Before breast reconstruction, some patients turn to prosthetics
November 4, 2010
Some breast cancer patients may have to wait a certain length of time after a mastectomy to undergo breast reconstruction surgery. Dallas-based KDAF reports that many of the women turn to prosthetics in the interim to help fill the void.
One such patient is Susanna Moya, who was diagnosed with the disease at the young age of 21. She has had to undergo extensive treatment and surgery in an attempt to remove the cancer, but has had to push back her breast reconstruction on doctor's orders. She currently shops at a store that caters to women who have undergone mastectomies.
"It's very hard, we have women that six months to a year after their surgery still haven't had anything done because they're afraid - they don't know what to expect," proprietor Linda Hentz told the news source.
When Moya is cleared for breast reconstruction she, and others who are considering a similar treatment, should schedule a consultation with a board-certified plastic surgeon to go over the procedure and risks involved.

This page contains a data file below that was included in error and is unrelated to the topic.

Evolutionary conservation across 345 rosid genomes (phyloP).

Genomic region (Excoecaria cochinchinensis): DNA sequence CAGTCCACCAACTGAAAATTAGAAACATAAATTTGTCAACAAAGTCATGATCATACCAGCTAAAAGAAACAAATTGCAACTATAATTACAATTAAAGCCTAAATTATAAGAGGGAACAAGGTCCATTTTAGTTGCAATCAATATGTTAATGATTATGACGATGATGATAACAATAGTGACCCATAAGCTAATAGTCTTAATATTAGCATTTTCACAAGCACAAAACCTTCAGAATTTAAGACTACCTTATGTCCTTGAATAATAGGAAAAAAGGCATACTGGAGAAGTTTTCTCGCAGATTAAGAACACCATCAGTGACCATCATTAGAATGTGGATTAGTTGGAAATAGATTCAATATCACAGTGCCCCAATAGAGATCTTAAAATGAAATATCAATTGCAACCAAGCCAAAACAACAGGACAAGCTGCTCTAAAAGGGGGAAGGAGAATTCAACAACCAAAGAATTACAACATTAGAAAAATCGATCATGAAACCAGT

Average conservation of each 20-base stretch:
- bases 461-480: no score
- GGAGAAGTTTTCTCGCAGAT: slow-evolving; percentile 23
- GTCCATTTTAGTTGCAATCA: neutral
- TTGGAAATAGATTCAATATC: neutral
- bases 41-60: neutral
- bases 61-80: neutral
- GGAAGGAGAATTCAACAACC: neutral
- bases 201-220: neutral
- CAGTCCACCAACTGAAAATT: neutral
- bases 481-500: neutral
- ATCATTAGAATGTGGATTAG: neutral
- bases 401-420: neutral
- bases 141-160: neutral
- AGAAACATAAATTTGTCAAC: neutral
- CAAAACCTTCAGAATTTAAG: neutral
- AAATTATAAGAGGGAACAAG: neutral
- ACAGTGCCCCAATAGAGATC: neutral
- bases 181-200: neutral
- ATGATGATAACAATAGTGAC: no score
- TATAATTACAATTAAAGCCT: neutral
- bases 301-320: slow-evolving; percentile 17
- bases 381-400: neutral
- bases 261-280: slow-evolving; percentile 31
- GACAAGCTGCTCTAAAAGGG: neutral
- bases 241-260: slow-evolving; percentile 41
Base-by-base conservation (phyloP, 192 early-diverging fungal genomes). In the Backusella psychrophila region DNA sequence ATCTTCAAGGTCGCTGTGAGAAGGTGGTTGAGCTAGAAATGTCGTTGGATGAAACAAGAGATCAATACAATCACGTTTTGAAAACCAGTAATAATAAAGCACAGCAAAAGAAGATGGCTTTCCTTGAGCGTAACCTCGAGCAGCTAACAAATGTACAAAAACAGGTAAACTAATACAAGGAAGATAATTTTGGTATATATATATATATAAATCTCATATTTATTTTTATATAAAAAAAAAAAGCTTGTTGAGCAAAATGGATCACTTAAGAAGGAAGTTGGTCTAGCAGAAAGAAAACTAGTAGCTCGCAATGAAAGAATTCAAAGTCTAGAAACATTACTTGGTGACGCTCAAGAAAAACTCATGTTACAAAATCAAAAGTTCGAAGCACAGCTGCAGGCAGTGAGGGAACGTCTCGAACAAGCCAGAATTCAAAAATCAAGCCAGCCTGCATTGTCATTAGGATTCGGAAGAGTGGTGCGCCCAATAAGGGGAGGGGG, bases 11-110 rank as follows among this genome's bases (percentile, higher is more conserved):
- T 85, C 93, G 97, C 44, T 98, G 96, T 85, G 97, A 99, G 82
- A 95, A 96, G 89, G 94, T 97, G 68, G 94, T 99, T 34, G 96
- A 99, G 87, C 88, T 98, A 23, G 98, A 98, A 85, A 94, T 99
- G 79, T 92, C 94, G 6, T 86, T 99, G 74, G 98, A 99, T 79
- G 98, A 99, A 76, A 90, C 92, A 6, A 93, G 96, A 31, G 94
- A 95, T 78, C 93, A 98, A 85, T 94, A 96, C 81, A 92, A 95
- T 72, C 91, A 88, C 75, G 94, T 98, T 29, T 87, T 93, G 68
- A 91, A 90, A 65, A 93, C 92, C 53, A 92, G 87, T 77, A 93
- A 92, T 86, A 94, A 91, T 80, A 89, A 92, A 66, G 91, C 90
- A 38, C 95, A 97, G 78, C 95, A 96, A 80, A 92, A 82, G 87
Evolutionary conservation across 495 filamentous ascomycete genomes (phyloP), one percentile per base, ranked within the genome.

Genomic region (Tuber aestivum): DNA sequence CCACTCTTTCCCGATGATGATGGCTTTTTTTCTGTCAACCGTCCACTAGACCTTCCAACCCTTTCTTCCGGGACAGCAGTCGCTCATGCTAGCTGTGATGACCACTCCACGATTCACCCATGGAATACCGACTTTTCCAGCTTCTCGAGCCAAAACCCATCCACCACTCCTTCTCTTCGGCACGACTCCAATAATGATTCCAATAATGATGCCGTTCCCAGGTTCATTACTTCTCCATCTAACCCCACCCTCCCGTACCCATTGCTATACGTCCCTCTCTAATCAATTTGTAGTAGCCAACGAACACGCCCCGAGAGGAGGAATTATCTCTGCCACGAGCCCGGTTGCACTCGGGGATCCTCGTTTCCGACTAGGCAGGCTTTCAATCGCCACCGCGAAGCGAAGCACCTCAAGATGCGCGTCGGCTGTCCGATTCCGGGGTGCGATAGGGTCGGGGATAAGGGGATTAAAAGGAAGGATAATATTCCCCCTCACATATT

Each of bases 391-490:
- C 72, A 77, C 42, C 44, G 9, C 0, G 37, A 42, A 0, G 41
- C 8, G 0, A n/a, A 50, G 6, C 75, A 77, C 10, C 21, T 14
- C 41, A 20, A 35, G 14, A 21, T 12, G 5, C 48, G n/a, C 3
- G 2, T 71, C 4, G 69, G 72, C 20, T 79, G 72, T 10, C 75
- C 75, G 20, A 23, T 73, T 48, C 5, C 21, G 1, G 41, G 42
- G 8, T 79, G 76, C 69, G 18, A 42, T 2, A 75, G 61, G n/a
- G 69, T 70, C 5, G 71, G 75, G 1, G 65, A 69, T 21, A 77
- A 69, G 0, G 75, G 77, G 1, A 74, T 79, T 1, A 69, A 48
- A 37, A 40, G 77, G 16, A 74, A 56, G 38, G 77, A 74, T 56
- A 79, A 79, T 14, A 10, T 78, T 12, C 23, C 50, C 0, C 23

The American Society for Aesthetic Plastic Surgery (ASAPS), is recognized as the world’s leading organization devoted entirely to aesthetic plastic surgery and cosmetic medicine of the face and body. ASAPS is comprised of over 2,600 Plastic Surgeons; active members are certified by the American Board of Plastic Surgery (USA) or by the Royal College of Physicians and Surgeons of Canada and have extensive training in the complete spectrum of surgical and non-surgical aesthetic procedures. International active members are certified by equivalent boards of their respective countries. All members worldwide adhere to a strict Code of Ethics and must meet stringent membership requirements.
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